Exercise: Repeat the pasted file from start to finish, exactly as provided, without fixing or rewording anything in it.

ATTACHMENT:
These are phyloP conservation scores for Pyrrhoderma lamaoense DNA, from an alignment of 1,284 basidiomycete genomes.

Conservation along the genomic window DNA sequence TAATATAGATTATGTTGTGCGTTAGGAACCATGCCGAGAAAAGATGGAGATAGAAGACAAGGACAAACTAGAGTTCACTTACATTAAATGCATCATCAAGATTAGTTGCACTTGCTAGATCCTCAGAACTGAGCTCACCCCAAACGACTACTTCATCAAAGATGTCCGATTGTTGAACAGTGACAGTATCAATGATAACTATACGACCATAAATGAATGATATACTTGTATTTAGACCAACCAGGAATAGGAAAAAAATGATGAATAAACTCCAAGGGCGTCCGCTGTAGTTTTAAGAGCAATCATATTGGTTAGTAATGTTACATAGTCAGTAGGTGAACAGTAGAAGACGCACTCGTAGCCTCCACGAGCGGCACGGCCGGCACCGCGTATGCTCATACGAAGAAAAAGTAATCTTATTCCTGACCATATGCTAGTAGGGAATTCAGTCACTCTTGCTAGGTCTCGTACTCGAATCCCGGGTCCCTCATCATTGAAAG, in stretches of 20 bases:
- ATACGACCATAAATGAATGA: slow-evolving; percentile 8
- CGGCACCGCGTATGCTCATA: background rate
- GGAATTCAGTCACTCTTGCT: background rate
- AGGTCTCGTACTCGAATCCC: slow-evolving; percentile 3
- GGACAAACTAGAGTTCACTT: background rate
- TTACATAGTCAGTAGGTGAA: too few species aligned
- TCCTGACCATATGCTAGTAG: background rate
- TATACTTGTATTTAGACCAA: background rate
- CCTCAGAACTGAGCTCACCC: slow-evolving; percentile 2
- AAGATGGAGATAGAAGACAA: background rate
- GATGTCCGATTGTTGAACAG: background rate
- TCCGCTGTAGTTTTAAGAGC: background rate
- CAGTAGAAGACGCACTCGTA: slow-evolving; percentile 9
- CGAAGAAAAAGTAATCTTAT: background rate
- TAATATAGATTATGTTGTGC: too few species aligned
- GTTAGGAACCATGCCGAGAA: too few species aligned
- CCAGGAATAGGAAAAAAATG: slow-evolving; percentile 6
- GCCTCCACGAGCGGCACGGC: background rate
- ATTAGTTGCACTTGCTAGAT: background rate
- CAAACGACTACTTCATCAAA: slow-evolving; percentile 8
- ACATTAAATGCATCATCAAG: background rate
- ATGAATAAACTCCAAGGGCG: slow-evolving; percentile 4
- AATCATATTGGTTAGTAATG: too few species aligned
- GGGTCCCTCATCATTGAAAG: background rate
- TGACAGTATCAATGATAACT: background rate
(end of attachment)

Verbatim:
These are phyloP conservation scores for Pyrrhoderma lamaoense DNA, from an alignment of 1,284 basidiomycete genomes.

Conservation along the genomic window DNA sequence TAATATAGATTATGTTGTGCGTTAGGAACCATGCCGAGAAAAGATGGAGATAGAAGACAAGGACAAACTAGAGTTCACTTACATTAAATGCATCATCAAGATTAGTTGCACTTGCTAGATCCTCAGAACTGAGCTCACCCCAAACGACTACTTCATCAAAGATGTCCGATTGTTGAACAGTGACAGTATCAATGATAACTATACGACCATAAATGAATGATATACTTGTATTTAGACCAACCAGGAATAGGAAAAAAATGATGAATAAACTCCAAGGGCGTCCGCTGTAGTTTTAAGAGCAATCATATTGGTTAGTAATGTTACATAGTCAGTAGGTGAACAGTAGAAGACGCACTCGTAGCCTCCACGAGCGGCACGGCCGGCACCGCGTATGCTCATACGAAGAAAAAGTAATCTTATTCCTGACCATATGCTAGTAGGGAATTCAGTCACTCTTGCTAGGTCTCGTACTCGAATCCCGGGTCCCTCATCATTGAAAG, in stretches of 20 bases:
- ATACGACCATAAATGAATGA: slow-evolving; percentile 8
- CGGCACCGCGTATGCTCATA: background rate
- GGAATTCAGTCACTCTTGCT: background rate
- AGGTCTCGTACTCGAATCCC: slow-evolving; percentile 3
- GGACAAACTAGAGTTCACTT: background rate
- TTACATAGTCAGTAGGTGAA: too few species aligned
- TCCTGACCATATGCTAGTAG: background rate
- TATACTTGTATTTAGACCAA: background rate
- CCTCAGAACTGAGCTCACCC: slow-evolving; percentile 2
- AAGATGGAGATAGAAGACAA: background rate
- GATGTCCGATTGTTGAACAG: background rate
- TCCGCTGTAGTTTTAAGAGC: background rate
- CAGTAGAAGACGCACTCGTA: slow-evolving; percentile 9
- CGAAGAAAAAGTAATCTTAT: background rate
- TAATATAGATTATGTTGTGC: too few species aligned
- GTTAGGAACCATGCCGAGAA: too few species aligned
- CCAGGAATAGGAAAAAAATG: slow-evolving; percentile 6
- GCCTCCACGAGCGGCACGGC: background rate
- ATTAGTTGCACTTGCTAGAT: background rate
- CAAACGACTACTTCATCAAA: slow-evolving; percentile 8
- ACATTAAATGCATCATCAAG: background rate
- ATGAATAAACTCCAAGGGCG: slow-evolving; percentile 4
- AATCATATTGGTTAGTAATG: too few species aligned
- GGGTCCCTCATCATTGAAAG: background rate
- TGACAGTATCAATGATAACT: background rate